The book made waves at the time, as it went against popular assumptions. Traditionally, psychoanalysis had viewed those with a preference for solitude as deficient in some way and in need of help. It was known that certain psychological conditions such as schizophrenia and the schizoid personality disorder were strongly linked to a tendency to seek insularity. So solitude was regarded as the refuge of the insane or the inadequate.

In response, Storr argued that solitary pursuits 'play a greater part in the economy of human happiness than modern psychoanalysts and their followers allow.' Instead of seeing solitude as strange, he highlighted the creativity and emotional maturity that could be found there by looking at the lives of scientists, philosophers and composers. Descartes, Newton, Beethoven, Kafka and Wittgenstein were all brought into the witness box. Intense creativity demanded intense solitude, Storr claimed as did self-awareness. 'Human beings,' he wrote, 'easily become alienated from their own deepest needs and feelings. Learning, thinking, innovation and maintaining contact with one's own inner world are all facilitated by solitude.'

His book was ground-breaking in psychiatric circles and proved reassuring for many whose love of solitude had previously felt odd and out of step with everyone else. But he did little to change popular perceptions. Taking the lead from psychoanalysis, society continued to regard solitude with a suspicious eye and this suspicion continues largely unchallenged today. A host of self-help books, women's magazines and dating sites extol interpersonal relationships as life's Holy Grail. There's advice about finding relationships, starting relationships, improving relationships, surviving relationships and leaving relationships - but no advice about the joys of solitude. The message is clear: our lives are to be defined by others rather than ourselves. 'How am I?' and 'How is my love life?' almost become the same question.

People sometimes come to me to reflect on their lives. When speaking with them, I often find myself saying: 'You seem to be allowing your life to be defined by other people.' In one way or another, they're pursuing a dream that requires other people to respond in a particular way. This makes the enterprise both fragile and frustrating for we have no power over others and if we are asking them to deliver happiness to our door we may be waiting a long time.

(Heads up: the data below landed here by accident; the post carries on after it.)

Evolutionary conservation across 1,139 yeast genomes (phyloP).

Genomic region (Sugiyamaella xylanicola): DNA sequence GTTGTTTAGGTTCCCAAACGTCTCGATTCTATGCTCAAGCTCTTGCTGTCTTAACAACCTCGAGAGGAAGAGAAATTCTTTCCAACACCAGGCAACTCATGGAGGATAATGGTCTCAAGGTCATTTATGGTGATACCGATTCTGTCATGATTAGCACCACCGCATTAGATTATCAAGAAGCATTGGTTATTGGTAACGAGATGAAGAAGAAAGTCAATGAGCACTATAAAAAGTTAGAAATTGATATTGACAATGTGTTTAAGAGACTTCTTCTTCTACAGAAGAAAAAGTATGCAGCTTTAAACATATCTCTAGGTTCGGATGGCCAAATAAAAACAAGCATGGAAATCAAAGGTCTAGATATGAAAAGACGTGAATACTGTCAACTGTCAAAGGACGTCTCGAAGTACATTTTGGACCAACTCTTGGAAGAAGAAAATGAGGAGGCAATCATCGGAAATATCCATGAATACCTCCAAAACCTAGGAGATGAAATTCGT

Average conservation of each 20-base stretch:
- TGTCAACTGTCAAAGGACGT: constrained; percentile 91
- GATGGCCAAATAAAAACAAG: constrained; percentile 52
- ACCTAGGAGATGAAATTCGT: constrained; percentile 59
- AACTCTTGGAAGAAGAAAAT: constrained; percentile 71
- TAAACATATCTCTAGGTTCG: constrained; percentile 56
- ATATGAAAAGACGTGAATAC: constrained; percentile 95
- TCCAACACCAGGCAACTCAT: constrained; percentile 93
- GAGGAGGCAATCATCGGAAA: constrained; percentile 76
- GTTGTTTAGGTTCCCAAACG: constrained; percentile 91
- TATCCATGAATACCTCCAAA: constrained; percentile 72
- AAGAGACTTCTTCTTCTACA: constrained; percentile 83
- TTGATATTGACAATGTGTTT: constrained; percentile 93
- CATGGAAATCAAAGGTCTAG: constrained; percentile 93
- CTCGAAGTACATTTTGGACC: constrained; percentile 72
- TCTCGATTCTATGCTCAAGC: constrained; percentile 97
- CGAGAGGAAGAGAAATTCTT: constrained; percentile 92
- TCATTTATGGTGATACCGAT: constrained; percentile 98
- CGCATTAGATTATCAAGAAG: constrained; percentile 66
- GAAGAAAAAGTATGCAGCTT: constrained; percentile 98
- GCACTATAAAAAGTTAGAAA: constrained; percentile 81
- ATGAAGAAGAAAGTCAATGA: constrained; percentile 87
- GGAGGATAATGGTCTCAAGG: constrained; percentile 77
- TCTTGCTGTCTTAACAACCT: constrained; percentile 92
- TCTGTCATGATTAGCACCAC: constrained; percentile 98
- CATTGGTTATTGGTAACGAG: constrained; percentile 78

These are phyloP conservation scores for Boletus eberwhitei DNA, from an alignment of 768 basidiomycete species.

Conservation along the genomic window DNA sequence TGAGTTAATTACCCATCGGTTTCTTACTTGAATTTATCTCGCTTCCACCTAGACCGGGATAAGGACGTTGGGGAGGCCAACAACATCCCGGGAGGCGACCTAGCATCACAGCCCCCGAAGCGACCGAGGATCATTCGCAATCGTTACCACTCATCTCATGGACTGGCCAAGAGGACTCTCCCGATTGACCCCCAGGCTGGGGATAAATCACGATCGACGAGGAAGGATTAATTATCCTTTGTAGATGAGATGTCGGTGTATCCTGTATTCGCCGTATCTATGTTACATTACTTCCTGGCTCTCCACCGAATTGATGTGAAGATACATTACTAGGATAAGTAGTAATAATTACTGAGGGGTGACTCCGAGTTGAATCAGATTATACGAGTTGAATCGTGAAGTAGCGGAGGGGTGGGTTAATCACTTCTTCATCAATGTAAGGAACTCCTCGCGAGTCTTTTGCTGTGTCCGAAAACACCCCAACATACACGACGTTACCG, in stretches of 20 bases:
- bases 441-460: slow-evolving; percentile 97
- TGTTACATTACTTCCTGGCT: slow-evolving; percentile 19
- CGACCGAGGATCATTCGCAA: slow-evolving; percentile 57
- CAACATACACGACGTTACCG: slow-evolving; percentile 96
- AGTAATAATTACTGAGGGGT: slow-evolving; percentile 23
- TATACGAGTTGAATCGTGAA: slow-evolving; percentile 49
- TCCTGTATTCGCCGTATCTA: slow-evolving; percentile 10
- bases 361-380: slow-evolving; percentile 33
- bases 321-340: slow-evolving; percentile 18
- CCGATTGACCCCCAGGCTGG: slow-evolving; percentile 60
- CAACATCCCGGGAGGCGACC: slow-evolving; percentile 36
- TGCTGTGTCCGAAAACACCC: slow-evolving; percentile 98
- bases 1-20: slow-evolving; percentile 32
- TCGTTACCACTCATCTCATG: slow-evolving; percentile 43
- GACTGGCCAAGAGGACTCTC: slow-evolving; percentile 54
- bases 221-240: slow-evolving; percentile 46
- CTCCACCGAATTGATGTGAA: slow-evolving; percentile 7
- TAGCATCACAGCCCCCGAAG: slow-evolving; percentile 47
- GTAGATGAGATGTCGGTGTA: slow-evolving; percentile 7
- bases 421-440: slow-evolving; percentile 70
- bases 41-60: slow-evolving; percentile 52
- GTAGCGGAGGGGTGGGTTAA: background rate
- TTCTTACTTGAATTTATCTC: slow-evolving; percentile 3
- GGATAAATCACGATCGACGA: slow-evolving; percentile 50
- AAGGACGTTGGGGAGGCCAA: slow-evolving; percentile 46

It is only when we are no longer defined by others that we are free and solitude is the path to this place: 'In solitude,' wrote Laurence Sterne, 'the mind gains strength and learns to lean upon itself.' And although Storr's book was refreshing in its time, it said only what the great religions and philosophers had been suggesting for centuries. After all, it was 6,000 years ago that Buddha said:  'Each of you must make himself his island; make himself and no one else his refuge.'6 It's a truth that keeps getting lost in the rush for relationship and personal fulfilment.

In the summer of 2011 I found myself in the disconcerting situation of writing about solitude and silence amid the sound of breaking glass, roaring flames and angry shouts. It made me wonder: am I wasting my time? For a few mad days over the summer of 2011, the social fabric of many of our cities was ripped apart by aggression, mob power, opportunism and fear; and it all started at the bottom of my road in North London.